A Systemic Approach towards Responsible and Sustainable Economic Development: Entrepreneurship, Systems Theory, and Socio-Economic Momentum

A Systemic Approach towards Responsible and Sustainable Economic Development: Entrepreneurship, Systems Theory, and Socio-Economic Momentum

Thea Van der Westhuizen
DOI: 10.4018/978-1-5225-1823-5.ch011
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A possible way to increase responsible and sustainable economic development is to enhance collective innovation and entrepreneurship on various systemic levels in order to gain socio-economic developmental momentum. In an era which faces socio-economic changes on multiple systemic levels, especially within the mundosystem, collective and creative approaches towards systemic activities are necessary, not only to drive businesses forward, but to give momentum to global economies. In this chapter, the author philosophizes about entrepreneurship, systems theory and socio-economic momentum and how these play an important role to give momentum to responsible and sustainable economic growth.
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Global Need For Systemic Change

The world around us consist of integrated and interrelated systems, and these systems are facing severe challenges in all aspects (van der Westhuizen, 2016). The decay in systems in the different environments around us are the cause of collective deconstructive actions of people (Scharmer & Kaufer, 2013) and only a transformation of collective consciousness towards sustainable and responsible systemic development practices will bring forward possible solutions to turn-around the decay within our systems (Gunnlaugson et al, 2013). The need for not only change, but deep systemic transformation, has come to a boiling point where global governing practices such as the United Nations, are reviewing sustainability approaches. Fitch and O’Fallon (2013) stated that systemic transformation need certain element of transformation, as well as enablers of transformation who brings forward the desired change, which will be explored further in this chapter.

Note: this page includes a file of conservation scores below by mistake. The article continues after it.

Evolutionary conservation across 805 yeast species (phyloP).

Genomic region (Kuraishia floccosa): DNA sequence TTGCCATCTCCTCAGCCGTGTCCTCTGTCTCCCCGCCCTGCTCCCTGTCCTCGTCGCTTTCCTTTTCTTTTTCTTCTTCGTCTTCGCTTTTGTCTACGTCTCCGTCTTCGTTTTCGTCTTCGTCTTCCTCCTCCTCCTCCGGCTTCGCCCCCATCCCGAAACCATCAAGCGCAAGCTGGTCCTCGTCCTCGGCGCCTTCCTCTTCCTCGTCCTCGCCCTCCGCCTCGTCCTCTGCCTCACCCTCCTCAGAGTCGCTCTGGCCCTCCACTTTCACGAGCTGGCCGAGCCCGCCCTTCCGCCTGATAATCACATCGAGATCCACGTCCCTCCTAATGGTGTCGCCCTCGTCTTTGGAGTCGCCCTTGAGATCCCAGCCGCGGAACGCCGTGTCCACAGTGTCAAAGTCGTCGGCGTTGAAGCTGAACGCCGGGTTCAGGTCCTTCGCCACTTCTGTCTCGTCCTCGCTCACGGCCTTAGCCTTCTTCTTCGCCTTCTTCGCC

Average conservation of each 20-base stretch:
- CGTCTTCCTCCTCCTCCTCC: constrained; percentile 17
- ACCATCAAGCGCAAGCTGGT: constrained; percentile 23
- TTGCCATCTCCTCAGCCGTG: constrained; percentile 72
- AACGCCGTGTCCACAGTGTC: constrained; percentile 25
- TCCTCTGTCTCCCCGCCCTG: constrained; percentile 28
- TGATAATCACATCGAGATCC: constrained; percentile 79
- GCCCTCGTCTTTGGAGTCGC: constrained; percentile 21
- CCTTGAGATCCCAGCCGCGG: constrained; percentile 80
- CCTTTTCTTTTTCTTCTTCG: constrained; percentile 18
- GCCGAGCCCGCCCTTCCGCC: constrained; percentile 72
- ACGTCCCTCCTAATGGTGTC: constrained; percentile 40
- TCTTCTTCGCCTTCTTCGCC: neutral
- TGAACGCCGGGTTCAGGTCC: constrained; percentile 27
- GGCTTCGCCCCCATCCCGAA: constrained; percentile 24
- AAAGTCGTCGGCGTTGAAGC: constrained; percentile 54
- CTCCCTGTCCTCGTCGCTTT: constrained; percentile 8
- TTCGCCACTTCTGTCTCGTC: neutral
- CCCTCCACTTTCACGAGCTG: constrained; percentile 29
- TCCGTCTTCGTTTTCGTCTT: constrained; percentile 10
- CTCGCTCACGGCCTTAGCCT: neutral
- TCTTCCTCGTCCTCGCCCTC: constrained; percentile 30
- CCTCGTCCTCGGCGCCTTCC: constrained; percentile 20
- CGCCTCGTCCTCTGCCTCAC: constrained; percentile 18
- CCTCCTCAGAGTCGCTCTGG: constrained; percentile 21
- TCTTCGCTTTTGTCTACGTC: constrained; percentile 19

Enables are people or things that makes something possible, whereas transformation can be defined as “growth in developmental maturity” (Fitch and O’Fallon, 2013). A system can be described as a complex whole whose functioning depends on its parts and the interactions between those parts (Jackson, 2003) where systemic elements affecingt the whole, rather than just parts of it, refers to the interrelatedness and integrativeness of systems (Leonard, 2010).

Scharmer (2009) distinguishes between mundo-level systems, macro-level systems, meso-level systems, and micro-level systems. In the context of this chapter, following Townsend and MacBeath (2011), mundo system refers to global governance, macro system refers to national governance or institutionalising, meso system refers to organisations and culture, and micro system refers to individuals and their thinking. Mark Edward’s model of multi-level systemic wisdom (as cited in Thompson and Bevan, 2013) describes the global society in relation to the global economy as the mundo system, society at large as the macro system, organisational structure, culture and climate as the meso system, and the personal characteristics and traits of in individual as the micro system.

Waring (1999) offers the following account of systems and their components and determinants:

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